Old coins maintained for collections must be carefully cleaned with non-abrasive materials and a solution that does not damage the metal compounds in the coin. Improperly cleaning a coin can damage it and substantially reduce its value. Specialists knowledgeable in coin cleaning can clean coins without damaging them. Most expert coin collectors advise against cleaning coins at all, as discolorations and dirt may actually increase a coin's value, explains NemisMaster.com.Continue Reading
To avoid damaging the coin, clean off grime and dirt by soaking the coin in a solution of mild soap and distilled water. Only soak the coin; do not rub it with an abrasive material or mix it around, as this may damage a delicate coin. Use only distilled water, not treated tap water that may contain chlorine and other chemicals that can damage the metal. After bathing them, allow the coins to air dry. Never rub the coins dry with any material, as even the softest cloths can cause damage.
A heavily encrusted or corroded coin can be cleaned by soaking it in olive oil. The coins should be soaked undisturbed, sometimes for months, to remove the dirt without damaging the coin. Ultrasound machines can also be used to clean coins.Learn more about Coins & Currency
Current prices of rare coins can be found through the websites for coin collecting and selling organizations, such as the Numismatic Guaranty Corporation or the Professional Coin Grading Service. Actual selling prices can also be found through online auction websites such as eBay,Full Answer >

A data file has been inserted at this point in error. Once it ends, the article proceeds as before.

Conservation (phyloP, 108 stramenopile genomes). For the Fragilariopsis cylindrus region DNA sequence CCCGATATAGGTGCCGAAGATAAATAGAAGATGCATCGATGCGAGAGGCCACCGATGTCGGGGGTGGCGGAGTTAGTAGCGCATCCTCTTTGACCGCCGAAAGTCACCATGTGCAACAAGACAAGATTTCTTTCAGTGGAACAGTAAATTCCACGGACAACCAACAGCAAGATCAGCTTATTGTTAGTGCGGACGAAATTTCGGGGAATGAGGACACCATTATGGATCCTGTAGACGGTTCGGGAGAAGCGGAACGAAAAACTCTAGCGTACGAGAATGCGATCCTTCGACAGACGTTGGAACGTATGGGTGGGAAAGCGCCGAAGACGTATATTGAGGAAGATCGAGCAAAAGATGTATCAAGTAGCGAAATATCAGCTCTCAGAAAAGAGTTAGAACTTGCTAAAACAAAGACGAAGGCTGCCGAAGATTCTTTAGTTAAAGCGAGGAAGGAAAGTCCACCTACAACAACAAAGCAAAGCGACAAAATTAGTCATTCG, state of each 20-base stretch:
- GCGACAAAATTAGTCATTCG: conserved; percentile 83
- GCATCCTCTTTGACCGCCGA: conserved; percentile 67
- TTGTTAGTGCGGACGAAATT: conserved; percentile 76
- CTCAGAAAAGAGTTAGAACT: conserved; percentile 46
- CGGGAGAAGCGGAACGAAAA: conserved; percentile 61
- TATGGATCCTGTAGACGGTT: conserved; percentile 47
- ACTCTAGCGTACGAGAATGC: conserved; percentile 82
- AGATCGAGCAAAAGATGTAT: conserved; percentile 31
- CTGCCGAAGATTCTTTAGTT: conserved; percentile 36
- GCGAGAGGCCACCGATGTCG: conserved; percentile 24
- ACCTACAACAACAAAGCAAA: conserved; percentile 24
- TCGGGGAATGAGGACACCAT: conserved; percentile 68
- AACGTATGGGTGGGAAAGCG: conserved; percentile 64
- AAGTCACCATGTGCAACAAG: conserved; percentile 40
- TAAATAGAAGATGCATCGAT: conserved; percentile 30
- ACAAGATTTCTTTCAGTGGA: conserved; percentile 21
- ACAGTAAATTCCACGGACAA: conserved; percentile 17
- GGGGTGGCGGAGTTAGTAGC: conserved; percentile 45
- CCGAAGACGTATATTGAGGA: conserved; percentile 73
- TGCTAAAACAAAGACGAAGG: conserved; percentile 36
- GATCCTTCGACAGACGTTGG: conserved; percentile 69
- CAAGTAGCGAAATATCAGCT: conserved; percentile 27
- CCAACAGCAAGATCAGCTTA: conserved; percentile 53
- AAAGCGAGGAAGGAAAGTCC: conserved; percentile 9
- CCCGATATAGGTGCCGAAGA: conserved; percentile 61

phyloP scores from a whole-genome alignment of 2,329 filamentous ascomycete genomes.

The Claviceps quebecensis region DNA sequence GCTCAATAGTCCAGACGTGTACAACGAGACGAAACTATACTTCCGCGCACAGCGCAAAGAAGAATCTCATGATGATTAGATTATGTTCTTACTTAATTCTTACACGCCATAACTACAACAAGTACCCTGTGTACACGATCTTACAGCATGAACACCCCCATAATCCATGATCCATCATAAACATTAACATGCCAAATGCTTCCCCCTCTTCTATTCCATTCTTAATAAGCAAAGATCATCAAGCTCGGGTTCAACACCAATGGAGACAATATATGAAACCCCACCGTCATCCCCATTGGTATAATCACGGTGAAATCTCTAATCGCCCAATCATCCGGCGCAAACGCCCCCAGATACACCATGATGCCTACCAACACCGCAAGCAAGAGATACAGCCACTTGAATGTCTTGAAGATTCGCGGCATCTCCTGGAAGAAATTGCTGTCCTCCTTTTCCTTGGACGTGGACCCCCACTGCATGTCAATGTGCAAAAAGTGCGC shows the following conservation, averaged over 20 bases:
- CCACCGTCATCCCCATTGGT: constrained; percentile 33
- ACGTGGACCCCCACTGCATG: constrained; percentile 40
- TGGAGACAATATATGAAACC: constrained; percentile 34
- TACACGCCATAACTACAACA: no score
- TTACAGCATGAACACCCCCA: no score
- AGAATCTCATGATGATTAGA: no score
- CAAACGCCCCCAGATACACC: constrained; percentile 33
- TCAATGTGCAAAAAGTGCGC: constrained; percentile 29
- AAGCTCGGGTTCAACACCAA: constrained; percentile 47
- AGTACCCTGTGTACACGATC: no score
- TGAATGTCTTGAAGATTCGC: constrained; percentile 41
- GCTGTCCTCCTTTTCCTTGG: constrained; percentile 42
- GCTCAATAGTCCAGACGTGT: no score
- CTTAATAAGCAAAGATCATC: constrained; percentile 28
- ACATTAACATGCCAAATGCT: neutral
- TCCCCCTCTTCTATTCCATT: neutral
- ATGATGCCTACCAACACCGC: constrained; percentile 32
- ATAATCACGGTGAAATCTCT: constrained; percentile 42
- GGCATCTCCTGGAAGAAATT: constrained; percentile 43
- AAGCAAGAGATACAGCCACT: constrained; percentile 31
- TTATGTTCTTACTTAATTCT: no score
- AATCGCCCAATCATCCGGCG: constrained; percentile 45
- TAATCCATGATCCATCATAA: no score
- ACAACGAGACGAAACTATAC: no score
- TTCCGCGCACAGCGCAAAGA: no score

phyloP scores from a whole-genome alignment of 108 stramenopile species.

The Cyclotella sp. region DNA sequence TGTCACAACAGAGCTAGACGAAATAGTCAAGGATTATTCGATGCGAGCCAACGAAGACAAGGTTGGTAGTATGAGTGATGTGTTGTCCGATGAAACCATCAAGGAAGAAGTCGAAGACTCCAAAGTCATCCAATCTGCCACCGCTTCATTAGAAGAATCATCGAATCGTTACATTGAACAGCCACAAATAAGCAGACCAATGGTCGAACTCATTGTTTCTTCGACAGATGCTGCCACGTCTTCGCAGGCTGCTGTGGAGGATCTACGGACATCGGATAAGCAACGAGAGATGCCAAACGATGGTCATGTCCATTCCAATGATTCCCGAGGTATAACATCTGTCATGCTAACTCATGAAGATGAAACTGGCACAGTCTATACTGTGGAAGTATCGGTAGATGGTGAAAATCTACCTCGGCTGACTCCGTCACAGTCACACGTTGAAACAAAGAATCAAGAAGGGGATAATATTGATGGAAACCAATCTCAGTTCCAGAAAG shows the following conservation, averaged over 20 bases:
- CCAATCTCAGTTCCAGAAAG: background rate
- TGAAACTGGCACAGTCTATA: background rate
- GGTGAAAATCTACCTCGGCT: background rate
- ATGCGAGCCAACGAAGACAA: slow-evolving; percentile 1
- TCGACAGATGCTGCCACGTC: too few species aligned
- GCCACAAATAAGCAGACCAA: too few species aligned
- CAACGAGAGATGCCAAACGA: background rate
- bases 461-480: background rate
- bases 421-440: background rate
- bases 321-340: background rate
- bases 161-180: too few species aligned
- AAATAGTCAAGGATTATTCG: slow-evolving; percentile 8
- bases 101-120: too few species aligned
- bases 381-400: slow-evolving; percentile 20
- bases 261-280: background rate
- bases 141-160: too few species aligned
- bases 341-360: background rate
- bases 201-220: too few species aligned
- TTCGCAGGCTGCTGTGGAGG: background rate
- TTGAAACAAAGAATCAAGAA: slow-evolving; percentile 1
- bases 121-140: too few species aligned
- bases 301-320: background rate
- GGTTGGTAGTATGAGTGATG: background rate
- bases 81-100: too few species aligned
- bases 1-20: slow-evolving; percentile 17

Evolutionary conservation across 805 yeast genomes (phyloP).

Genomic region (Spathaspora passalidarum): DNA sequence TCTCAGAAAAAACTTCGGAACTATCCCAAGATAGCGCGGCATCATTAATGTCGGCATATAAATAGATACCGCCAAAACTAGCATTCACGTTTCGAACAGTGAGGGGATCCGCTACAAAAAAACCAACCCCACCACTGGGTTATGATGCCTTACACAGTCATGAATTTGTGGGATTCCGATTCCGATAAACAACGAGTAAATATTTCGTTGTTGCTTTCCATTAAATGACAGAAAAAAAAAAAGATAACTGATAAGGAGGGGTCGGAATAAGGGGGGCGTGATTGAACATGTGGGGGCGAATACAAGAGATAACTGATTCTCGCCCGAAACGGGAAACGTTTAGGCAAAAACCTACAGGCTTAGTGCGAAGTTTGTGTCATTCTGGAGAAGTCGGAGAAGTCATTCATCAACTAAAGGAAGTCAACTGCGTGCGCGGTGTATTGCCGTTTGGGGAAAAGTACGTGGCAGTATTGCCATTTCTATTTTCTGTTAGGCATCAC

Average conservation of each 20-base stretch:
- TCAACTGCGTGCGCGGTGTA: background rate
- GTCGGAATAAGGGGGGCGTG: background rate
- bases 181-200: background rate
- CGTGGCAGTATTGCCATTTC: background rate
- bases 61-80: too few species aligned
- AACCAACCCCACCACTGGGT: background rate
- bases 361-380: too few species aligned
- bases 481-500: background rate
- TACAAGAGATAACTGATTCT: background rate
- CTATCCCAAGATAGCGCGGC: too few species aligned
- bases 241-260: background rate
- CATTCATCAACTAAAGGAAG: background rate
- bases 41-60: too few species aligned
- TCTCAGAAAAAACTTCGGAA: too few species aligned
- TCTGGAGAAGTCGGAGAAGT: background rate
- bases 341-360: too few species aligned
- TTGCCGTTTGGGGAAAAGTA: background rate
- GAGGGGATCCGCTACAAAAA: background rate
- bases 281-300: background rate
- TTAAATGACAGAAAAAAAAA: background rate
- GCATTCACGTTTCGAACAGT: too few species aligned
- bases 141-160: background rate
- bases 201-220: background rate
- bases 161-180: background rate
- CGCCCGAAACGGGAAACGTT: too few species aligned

Coin-sorting machines, or coin sorters, sort mixed coins into their respective denominations through a mechanical or manual process. For instance, they can separate pennies, nickels, dimes and quarters.Full Answer >
A good starting point when seeking buyers for old coins is heading to a local coin dealer. Coin World is a highly respected resource for the coin collecting community that features a user-friendly directory, which can help one locate nearby coin dealers.Full Answer >
Some rare U.S. coins a person might find in his coin jar include the 1995 double die penny, the 1943 steel penny and the "In God We Rust" 2005 Kansas state quarter. Other rare coins include the Ben Franklin half dollar and 1942 to 1945 silver nickels.Full Answer >